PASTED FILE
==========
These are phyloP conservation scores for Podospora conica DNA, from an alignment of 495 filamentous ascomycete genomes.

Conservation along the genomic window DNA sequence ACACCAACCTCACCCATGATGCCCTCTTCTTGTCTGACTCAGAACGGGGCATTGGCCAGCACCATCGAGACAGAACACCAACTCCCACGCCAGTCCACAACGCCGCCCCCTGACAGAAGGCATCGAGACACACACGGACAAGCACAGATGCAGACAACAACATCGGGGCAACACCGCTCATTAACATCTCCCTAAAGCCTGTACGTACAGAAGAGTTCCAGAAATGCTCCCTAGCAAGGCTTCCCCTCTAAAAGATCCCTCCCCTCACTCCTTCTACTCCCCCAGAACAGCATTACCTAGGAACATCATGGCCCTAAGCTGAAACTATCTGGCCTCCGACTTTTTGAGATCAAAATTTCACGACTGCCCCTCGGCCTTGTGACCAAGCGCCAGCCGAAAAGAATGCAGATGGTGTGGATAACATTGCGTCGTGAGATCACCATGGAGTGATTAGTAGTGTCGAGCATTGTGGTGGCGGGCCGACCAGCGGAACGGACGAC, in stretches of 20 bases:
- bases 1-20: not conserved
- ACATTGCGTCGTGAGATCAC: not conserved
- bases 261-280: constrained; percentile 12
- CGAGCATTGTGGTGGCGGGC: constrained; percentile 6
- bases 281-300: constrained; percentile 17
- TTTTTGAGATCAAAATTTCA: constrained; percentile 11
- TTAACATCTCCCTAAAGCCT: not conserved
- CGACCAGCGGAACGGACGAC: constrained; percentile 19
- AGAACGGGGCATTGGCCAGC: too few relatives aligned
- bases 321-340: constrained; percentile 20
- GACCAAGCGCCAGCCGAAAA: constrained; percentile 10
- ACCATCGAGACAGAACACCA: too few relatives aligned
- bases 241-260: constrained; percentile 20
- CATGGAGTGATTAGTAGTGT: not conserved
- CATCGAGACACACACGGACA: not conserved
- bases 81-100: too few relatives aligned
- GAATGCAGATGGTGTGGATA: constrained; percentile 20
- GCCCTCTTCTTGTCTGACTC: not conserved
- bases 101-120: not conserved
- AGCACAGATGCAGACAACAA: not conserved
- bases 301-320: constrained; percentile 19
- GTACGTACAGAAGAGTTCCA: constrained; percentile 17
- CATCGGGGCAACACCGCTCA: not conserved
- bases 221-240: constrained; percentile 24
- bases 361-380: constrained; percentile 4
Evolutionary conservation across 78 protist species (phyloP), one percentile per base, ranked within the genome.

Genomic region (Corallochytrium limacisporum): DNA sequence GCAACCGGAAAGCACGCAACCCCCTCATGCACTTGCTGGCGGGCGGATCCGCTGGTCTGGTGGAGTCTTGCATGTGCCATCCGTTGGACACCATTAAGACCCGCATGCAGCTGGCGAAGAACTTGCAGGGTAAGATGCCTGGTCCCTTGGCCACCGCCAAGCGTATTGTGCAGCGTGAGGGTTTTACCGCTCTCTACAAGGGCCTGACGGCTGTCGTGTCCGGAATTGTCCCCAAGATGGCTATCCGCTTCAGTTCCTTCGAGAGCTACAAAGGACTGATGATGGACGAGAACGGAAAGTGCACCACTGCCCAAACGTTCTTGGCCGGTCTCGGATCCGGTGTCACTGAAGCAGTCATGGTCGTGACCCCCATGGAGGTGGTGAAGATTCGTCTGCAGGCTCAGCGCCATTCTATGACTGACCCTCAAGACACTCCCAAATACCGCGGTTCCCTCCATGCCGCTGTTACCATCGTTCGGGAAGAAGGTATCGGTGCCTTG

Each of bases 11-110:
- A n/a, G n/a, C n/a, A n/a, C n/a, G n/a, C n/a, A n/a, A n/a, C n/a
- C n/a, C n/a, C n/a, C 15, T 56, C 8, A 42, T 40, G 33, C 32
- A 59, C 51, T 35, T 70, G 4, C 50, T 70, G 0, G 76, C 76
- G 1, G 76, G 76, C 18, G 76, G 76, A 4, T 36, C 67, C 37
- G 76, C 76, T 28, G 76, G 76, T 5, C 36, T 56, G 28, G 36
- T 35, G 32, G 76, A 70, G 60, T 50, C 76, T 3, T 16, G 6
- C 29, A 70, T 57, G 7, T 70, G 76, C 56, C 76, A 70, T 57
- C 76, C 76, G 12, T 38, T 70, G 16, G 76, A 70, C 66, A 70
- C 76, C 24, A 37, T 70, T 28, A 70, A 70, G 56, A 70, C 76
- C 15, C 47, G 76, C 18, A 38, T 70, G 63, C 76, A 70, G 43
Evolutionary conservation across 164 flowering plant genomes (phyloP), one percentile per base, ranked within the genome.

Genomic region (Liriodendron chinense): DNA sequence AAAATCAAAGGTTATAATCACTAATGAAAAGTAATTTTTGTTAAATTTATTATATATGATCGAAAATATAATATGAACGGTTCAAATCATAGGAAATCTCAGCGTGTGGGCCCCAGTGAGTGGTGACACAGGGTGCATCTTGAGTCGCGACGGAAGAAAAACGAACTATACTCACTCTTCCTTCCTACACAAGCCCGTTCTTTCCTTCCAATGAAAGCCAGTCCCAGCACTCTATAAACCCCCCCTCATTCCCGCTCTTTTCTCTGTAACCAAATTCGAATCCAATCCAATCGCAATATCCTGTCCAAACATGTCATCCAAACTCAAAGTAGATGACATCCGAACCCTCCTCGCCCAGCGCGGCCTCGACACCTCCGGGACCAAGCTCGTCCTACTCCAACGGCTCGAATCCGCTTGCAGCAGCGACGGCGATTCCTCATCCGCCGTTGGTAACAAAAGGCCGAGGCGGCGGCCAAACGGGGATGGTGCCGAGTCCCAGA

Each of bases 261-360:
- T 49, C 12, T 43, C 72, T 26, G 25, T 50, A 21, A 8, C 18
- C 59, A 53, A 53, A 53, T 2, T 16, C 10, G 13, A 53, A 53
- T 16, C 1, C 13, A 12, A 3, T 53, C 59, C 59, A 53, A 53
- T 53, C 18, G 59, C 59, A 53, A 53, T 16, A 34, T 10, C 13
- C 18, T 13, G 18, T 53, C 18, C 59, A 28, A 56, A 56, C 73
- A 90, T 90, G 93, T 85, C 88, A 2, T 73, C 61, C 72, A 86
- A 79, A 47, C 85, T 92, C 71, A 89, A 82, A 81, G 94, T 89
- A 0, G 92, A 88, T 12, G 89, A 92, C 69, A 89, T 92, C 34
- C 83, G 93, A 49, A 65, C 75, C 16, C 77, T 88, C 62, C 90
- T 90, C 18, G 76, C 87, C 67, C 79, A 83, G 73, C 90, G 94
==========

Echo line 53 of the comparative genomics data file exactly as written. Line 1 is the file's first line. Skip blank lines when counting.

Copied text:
- T 90, C 18, G 76, C 87, C 67, C 79, A 83, G 73, C 90, G 94